The election season is officially underway with the Iowa Caucus just a few weeks away. There are many variables that contribute to the decision making process of how we choose our candidates and indeed how we vote in elections. The candidate’s appearance, eloquence, pedigree, upbringing, and professional and civic accomplishments all play a role in how we judge him or her.
However, the single greatest influence on our perception of a candidate, and I would argue appropriately so, are the words that come out of their mouth. What are their stated positions, do they flip flop and blow with the wind, can they articulate their vision and use their words to lead, are they compelling in debates, do they seem sincere, are they highly intelligent and informed?
In general in life, we hold people accountable for what they say and how they say it for that ultimately reflects who they are and who they want to be. People who share opinions while hiding behind anonymity lack credibility, in my opinion, and therefore don’t deserve to be taken seriously.
Just this week I received an anonymous letter in the mail. My policy is that if a letter is not signed, it does not deserve to be read and will go directly into the trash. It is cowardly and discorteous to communicate one’s grievance or even opinion to someone else while denying them an opportunity to reply or respond. There are many legitimate criticisms of each one of us and if we are thoughtful and growing people, we should welcome the constructive feedback. I welcome all of our members to share their feelings and suggestions with us and promise to take their ideas seriously. However, life is not a monologue it is a dialogue and to communicate anonymously is to both be unaccountable for your words and to deny the other party their responsive voice.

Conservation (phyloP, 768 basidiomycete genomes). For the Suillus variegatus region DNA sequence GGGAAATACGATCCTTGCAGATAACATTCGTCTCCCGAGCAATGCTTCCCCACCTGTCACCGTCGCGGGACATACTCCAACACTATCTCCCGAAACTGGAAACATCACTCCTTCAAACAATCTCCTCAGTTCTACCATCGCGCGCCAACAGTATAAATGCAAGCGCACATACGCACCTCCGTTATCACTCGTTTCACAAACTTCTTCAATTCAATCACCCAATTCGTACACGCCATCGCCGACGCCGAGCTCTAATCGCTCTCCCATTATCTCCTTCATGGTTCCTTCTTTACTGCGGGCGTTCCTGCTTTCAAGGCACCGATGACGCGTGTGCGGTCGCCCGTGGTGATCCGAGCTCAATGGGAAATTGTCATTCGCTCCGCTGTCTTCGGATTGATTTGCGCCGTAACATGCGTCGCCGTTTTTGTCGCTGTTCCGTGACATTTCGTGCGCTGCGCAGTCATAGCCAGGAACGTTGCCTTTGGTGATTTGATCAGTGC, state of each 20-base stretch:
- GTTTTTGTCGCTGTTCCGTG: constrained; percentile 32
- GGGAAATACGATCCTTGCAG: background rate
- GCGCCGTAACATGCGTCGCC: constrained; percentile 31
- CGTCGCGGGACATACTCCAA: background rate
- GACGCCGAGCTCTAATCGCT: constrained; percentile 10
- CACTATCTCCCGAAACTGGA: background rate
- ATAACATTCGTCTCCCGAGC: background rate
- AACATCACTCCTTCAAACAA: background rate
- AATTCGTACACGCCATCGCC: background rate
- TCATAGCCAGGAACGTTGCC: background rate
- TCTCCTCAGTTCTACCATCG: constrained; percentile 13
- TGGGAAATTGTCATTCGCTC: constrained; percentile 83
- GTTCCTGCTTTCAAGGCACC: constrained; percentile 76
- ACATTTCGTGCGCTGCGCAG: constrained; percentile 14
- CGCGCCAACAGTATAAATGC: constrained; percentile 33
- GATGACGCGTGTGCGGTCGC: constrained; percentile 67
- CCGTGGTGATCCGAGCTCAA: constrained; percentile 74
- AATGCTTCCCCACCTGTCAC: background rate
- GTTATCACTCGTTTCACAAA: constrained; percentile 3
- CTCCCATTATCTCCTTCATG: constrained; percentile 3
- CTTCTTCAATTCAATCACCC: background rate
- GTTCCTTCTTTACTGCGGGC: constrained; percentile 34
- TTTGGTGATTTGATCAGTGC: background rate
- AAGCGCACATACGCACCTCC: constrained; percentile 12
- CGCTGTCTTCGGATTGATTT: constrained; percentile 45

Our words and opinions matter and if we are not willing to stand by them and sign our name to them, they lack integrity. Some of the best blogs on the internet are anonymous ones. The anonymity allows them to be provocative, inflammatory and sensationalist, all drawing large readership, but in my opinion contributing little to true intellectual discourse.
Because our words matter, we must confront people when they misuse them, even when they are our friends or family. This week, one of our local Congressmen who is a great friend to Israel and to the Jewish community, showed poor judgment when he said, “If Joseph Goebbels was around, he’d be very proud of the Democrat Party because they have an incredible propaganda machine.” There is no doubt in my mind that he is sensitive to the Holocaust and did not mean to deliberately offend. But at the same time, I think it is inexcusable to create a parallel between a legitimate political party and a partner and spokesperson of the most comprehensive genocide in the history of humanity. Such metaphors and references have no place in civil discourse and cheapens the heinousness and wickedness of Joseph Goebbels and his activities. Even our friends sometimes make mistakes with their words and require a gentle reminder to be more careful and sensitive.
Elected officials and candidates for public office don’t have the luxury of anonymity and all of their words are scrupulously examined under the microscope of the public eye. But they are not the only ones that must be careful to preserve dignity and integrity while engaging in robust debate. All of us need to be careful and vigilant to examine our words and how they reflect on us. Frankly, when we resort to name calling and personal attacks, it exposes our inability to intellectually articulate our legitimate differences of opinion. As the election cycle has begun, let’s be models for our leaders by teaching them how to debate opinions, positions and policies respectfully and civilly.